FDIC’s Bair Says Keep Derivatives Trading Within Banks
On Friday, Sheila Bair — the head of the Federal Deposit Insurance Corporation, which performs banking oversight and consumer protection as well as guaranteeing most bank deposits — wrote a letter to Sen. Chris Dodd (D-Conn.) and Sen. Blanche Lincoln (D-Ark.) urging them not to force banks to spin off their derivatives business. Last week, Dodd merged Lincoln’s derivatives language into the financial regulatory reform bill currently under consideration by the Senate, including the controversial spin-off provision.
Bair, known as a tireless consumer advocate, argues that pushing derivatives trading outside of banks will make the system riskier:
I urge you to carefully consider the underlying premise of this provision — that the best way to protect the deposit insurance fund is to push higher risk activities into the so-called shadow sector….
Banks are not perfect, but we do believe that insured banks as a whole performed better during this crisis because they are subject to higher capital requirements in both the amount and quality of capital…. If all derivatives market-making activities were moved outside of bank holding companies, most of the activity would no doubt continue, but in less regulated and more highly leveraged venues. Even pushing the activity into a bank holding company affliate would reduce the amount and quality of capital required to be held against this activity…. By concentrating the activity in an affiliate of the insured bank, we could end up with less and lower quality capital, less information and oversight for the FDIC, and potentially less support for the insured bank in a time of crisis. Thus, one unintended outcome of this provision would be weakened, not strengthened, protection of the insured bank and the Deposit Insurance Fund, which I know is not the result any of us want.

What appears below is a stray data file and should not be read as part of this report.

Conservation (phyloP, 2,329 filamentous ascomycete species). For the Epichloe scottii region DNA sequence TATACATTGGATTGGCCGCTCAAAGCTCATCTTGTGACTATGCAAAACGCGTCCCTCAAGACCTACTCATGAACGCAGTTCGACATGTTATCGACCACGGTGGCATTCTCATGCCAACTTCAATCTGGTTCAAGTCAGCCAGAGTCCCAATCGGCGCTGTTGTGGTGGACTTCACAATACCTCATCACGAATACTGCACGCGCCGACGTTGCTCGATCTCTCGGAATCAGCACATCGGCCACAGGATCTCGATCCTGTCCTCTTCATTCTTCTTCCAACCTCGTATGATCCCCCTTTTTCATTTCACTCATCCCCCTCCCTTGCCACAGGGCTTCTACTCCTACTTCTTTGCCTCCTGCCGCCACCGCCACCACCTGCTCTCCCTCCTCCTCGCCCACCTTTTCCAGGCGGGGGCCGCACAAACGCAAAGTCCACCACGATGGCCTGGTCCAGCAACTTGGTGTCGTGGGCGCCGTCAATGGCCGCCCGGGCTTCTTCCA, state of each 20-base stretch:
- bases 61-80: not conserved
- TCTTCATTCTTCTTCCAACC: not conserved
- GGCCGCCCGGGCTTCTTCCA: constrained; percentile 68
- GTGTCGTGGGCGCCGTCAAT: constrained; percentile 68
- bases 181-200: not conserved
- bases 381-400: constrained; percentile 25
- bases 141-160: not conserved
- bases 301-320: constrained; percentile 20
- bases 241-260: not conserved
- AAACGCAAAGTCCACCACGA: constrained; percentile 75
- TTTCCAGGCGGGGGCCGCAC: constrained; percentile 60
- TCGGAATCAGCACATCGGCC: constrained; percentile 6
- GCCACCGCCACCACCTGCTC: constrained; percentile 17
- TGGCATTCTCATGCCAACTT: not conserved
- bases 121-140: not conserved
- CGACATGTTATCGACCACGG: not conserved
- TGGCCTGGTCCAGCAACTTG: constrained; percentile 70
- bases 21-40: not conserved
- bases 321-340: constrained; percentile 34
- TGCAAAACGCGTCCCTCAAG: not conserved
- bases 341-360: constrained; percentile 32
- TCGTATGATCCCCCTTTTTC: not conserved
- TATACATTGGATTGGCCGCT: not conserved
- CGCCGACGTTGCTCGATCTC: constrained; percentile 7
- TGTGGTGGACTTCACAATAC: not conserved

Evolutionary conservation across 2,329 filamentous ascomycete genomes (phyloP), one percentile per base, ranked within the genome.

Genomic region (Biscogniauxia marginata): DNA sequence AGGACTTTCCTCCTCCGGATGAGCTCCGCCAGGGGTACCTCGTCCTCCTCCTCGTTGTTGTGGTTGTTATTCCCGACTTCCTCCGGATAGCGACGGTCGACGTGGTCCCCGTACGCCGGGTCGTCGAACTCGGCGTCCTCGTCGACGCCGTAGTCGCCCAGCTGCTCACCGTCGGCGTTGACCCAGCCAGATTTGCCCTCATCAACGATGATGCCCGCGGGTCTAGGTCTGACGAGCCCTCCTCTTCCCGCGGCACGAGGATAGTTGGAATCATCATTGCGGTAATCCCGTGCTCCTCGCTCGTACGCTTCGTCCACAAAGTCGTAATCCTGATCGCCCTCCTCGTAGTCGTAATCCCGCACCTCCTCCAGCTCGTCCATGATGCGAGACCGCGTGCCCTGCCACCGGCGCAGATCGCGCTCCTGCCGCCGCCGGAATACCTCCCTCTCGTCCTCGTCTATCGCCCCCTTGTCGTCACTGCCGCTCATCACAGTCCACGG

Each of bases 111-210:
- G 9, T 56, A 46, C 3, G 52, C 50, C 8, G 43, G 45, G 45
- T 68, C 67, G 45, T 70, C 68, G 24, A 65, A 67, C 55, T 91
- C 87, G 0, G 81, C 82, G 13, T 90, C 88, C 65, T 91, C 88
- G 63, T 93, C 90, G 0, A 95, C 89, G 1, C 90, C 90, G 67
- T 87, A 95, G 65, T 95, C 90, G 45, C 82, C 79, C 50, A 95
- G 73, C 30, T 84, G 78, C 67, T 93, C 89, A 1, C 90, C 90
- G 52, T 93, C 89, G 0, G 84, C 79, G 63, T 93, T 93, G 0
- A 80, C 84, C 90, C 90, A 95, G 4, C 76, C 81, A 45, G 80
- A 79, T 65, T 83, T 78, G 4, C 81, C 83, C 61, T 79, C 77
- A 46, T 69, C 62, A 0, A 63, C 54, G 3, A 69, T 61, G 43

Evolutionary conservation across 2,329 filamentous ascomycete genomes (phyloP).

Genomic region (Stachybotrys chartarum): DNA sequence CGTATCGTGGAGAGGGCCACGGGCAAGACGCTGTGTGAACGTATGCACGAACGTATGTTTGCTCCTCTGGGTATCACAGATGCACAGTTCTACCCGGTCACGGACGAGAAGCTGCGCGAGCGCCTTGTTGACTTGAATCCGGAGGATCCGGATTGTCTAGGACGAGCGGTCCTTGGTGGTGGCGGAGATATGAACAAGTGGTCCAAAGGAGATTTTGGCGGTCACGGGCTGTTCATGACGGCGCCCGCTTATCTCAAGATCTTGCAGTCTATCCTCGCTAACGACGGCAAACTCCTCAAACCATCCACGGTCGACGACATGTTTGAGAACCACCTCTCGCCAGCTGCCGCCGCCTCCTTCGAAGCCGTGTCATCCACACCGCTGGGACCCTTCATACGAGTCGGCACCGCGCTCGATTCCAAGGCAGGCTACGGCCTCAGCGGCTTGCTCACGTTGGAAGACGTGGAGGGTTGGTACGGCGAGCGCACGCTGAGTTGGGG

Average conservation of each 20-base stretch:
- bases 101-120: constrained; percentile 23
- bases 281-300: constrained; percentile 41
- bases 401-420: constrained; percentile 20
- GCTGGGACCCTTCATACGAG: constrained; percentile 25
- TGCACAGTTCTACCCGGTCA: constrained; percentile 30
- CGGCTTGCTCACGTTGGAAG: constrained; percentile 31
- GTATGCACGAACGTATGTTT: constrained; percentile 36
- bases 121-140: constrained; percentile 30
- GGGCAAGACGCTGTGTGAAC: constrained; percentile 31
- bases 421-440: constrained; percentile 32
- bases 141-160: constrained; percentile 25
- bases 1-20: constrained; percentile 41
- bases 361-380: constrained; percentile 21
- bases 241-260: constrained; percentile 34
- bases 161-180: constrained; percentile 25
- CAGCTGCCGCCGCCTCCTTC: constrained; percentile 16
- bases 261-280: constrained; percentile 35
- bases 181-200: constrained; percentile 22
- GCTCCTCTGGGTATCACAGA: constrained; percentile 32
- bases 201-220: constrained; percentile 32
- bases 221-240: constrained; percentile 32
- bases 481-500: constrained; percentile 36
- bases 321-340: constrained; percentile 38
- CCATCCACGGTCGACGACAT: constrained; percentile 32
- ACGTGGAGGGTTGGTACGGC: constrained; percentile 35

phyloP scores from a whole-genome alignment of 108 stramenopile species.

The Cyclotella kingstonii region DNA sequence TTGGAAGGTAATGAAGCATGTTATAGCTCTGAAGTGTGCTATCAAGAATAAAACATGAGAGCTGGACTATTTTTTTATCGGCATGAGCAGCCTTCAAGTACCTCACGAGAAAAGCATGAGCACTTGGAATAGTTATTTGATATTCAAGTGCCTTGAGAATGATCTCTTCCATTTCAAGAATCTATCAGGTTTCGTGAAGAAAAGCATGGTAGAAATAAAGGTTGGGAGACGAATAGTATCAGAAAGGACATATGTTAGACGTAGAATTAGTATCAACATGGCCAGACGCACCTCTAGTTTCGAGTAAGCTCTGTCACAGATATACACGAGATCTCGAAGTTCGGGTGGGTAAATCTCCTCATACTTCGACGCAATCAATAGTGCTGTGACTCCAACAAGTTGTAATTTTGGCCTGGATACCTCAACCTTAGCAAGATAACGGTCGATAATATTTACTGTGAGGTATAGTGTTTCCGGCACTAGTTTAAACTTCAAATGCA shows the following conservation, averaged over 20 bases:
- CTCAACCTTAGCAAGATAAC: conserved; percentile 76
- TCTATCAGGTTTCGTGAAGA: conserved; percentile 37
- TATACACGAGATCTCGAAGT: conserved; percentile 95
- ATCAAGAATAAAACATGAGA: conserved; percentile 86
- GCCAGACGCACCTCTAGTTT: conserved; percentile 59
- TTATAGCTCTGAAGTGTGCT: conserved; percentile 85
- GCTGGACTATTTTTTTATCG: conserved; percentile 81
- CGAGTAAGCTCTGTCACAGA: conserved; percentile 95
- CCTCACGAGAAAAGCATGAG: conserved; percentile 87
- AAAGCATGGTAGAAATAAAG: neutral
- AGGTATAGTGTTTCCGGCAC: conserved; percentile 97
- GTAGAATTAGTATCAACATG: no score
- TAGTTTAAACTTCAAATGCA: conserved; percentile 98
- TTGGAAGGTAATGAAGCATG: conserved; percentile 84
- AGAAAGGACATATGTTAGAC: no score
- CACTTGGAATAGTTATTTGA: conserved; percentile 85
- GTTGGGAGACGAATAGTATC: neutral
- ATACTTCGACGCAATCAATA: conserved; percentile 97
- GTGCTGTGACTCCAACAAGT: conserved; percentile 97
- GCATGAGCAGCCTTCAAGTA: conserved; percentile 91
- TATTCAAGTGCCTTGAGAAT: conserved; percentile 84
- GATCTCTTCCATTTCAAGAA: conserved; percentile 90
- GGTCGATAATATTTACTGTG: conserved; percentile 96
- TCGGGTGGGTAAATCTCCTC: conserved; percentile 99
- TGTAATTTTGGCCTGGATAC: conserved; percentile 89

Thus, opposition to the spin-off provision comes both from the consumer advocacy and the investment banking sides. Banks do not want to spin off the derivatives business because it is lucrative. Regulators do not want banks to spin off the derivatives business because it is dangerous, and better held within institutions with more government oversight and higher capital requirements.